The Biennale is one of the largest art exhibitions in the world, and there is so much to see. In three words, how would you describe the exhibition to entice a visitor to stop by?
Nicole: Captivating, Unpredictable, Encourages cultural Relativism.
Lisa: Tenebrous, Show-stopping, Mysterious

What are some of the themes in the exhibition that you feel are relevant to the world today?
Lisa: It is based on recent political events in Malta because the title means “cunning diplomacy.” There was a case a few years ago where a well-known journalist got murdered, and a lot of corruption is coming to light. The main theme of the artwork is injustice and how if we don’t put an end to cunning diplomacy, the cycle of injustice will continue. This is what Malta is currently facing now.
Nicole: The repetition of injustice, particularly to Malta, and the theme of political injustice relative to Malta in recent years can be applied to a variety of cultural contexts. However, for Malta, it’s interesting to observe the theme of patriotism towards Caravaggio and Maltese art, as well as how patriotism is sometimes used as a rejection of the significance of Caravaggio’s role in Maltese art throughout history

If you had to pick a (second) favorite pavilion in the Arsenale besides your own, which pavilion would you pick?
Nicole: Mexico
Lisa: The Latvian one, because it’s very chaotic but controlled, and it is very pleasing to look at. I like that it makes people uncomfortable.


Sigurður Guðjónsson, Installation view: Perpetual Motion, Icelandic Pavilion, 59th International Art Exhibition -– La Biennale di Venezia, 2022, Courtesy of the artist and BERG Contemporary, Photo: Ugo Carmeni

How long has your country held a pavilion in the Arsenale?
Hrafnkell: This is the first year that Iceland has been in Arsenale.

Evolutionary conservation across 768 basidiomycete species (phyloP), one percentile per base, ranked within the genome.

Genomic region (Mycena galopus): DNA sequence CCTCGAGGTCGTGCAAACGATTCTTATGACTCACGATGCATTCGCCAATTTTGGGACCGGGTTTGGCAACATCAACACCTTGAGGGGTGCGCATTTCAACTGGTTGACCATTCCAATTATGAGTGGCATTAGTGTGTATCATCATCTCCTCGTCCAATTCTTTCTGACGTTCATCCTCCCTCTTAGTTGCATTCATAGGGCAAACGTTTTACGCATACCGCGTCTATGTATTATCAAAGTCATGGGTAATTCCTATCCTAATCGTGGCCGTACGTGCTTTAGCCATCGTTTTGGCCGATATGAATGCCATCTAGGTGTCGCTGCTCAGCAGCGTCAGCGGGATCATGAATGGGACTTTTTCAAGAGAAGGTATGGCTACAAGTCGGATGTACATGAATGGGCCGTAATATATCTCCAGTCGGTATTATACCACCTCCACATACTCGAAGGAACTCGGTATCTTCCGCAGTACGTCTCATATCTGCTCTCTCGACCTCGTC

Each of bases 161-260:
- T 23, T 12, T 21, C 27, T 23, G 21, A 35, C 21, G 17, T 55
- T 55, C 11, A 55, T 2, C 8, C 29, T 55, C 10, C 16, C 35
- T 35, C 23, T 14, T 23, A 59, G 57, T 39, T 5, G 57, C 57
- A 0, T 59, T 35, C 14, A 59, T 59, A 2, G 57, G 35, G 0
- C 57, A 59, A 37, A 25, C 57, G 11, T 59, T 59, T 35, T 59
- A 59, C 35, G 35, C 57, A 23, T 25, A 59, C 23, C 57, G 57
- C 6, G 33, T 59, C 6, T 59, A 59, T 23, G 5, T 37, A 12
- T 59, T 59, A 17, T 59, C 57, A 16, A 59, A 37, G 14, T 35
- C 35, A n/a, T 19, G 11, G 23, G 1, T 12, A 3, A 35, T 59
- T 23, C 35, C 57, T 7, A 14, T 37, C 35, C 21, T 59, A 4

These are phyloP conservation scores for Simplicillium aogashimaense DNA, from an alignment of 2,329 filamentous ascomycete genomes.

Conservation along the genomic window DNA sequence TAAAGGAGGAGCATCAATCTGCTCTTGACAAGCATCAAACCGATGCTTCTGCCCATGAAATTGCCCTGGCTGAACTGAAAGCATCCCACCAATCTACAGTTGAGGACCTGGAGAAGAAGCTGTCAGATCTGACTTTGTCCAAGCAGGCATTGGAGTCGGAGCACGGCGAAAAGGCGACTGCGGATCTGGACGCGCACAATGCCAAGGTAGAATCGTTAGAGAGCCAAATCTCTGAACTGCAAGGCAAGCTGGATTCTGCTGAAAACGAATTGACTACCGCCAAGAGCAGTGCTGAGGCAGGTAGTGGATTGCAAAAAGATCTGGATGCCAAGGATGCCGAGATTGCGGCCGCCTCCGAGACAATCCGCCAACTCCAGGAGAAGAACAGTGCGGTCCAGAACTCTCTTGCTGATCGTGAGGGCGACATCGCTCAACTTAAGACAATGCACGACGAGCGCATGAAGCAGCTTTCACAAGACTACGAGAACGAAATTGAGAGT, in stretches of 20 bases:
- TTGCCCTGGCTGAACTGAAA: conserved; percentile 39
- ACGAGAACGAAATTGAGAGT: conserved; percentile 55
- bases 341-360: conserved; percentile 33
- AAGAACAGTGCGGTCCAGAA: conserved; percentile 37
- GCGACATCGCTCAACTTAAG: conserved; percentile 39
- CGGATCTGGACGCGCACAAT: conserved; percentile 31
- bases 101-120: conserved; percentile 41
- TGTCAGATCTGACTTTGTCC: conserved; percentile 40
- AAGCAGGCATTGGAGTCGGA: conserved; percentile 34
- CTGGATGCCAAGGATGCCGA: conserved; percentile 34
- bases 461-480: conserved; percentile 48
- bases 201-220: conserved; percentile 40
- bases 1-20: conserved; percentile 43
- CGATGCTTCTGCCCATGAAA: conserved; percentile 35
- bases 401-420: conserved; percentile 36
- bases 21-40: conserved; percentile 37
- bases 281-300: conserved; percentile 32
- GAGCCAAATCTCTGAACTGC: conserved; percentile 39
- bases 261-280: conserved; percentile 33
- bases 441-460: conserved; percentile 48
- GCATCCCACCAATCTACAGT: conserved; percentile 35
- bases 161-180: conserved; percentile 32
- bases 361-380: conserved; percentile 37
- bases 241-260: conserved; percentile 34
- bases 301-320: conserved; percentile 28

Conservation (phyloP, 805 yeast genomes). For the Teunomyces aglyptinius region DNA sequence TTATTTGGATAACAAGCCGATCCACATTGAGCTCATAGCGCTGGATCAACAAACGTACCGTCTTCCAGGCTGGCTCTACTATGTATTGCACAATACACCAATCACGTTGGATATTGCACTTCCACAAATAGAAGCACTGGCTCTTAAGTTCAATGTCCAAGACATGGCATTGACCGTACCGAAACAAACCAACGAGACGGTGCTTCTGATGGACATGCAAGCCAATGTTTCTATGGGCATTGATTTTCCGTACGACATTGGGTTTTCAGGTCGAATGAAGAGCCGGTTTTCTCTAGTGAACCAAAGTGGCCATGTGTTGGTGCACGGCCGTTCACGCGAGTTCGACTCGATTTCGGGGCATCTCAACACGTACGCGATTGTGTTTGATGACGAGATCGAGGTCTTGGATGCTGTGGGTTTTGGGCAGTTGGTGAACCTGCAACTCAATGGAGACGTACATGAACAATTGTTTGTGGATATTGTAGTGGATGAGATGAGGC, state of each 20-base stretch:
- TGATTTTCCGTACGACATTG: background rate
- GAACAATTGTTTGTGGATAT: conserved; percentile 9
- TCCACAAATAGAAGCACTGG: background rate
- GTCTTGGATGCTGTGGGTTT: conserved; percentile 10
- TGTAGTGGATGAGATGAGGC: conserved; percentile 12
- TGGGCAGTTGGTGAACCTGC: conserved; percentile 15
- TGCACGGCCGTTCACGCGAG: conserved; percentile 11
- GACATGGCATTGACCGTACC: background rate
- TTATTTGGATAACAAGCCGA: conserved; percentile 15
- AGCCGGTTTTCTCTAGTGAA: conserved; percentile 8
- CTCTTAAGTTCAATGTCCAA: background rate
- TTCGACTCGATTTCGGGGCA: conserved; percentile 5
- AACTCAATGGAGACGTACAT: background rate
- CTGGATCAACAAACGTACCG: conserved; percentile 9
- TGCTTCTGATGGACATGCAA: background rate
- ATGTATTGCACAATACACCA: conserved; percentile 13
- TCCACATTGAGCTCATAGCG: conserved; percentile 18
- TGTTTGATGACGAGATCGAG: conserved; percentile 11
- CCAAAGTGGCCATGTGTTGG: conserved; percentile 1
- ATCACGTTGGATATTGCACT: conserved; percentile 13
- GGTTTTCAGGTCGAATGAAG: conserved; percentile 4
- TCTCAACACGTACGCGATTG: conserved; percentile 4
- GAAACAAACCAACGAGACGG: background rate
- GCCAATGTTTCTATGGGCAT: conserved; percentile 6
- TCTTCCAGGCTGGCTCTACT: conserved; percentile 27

Who is exhibiting this year? And who curated it?
Amanda: The Iceland Pavillion features the work Perpetual Motion by Sigurður Guðjónsson, curated by Mónica Bello, Curator & Head of Arts at CERN (the European Organization for Nuclear Research in Geneva)

How did this exhibition come about?
Hrafnkell: It was announced in 2019 that Sigurður would be this year’s artist for Iceland. He was chosen by a committee that picked him out of a group of artists that were nominated for the show.

The Biennale is one of the largest art exhibitions in the world, and there is so much to see. In three words, how would you describe the exhibition to entice a visitor to stop by?
Amanda: Expansive, Meditative, Anachronistic
Hrafnkell: Dark hypnotic rumble!

What are some of the themes in the exhibition that you feel are relevant to the world today?
Hrafnkell: I think at first glance I thought it was very different from the works you see in Arsenale before you come to the Icelandic Pavilion. You arrive here shortly after going through the Milk of Dreams exhibition, that is full of surreal and personal works. This work feels more distant, you are looking at metallic dust moving. For me, it felt very scientific and straightforward but then it pulls you in and a lot of questions arise about what you are actually seeing. It feels at the same time very simple but also like there is a lot of manipulation going on, but I can never really put my finger on exactly what, maybe there is none. It made me appreciate this detailed way of observing and think about how we observe – which patterns we see and which patterns we project onto what we see.
Amanda: Although it is not required for the national pavilions at the Venice Biennale to relate thematically to the main exhibition, Sigurður Guðjónsson’s work, Perpetual Motion, in the Icelandic pavilion does share a common theme with The Milk of Dreams, curated by Cecilia Alemani. In her own words, Alemani describes the focus of the exhibition and its relevance as, “the representation of bodies and their metamorphoses; the relationship between individuals and technologies; and the connection between bodies and the Earth.” It is this relationship that we have with technology that not only grounds Perpetual Motion but remains a driving force in Sigurður’s practice as a whole.

If you had to pick a (second) favorite pavilion in the Arsenale besides your own, which pavilion would you pick?
Hrafnkell: I really like the Malta one, they are also next door so I go there a lot. Italia is also one of my favourites.
Amanda: The Dutch pavilion.

Overall, it was an exciting first year at the Arsenale and we are delighted to be placed next to such interesting and inspiring neighbors in the space. Thank you to all the participating interns who spoke with me. On to the next Biennale!

Amanda Poorvu

Til viðtals: Brynjar Helgason um Hallstein Sigurðsson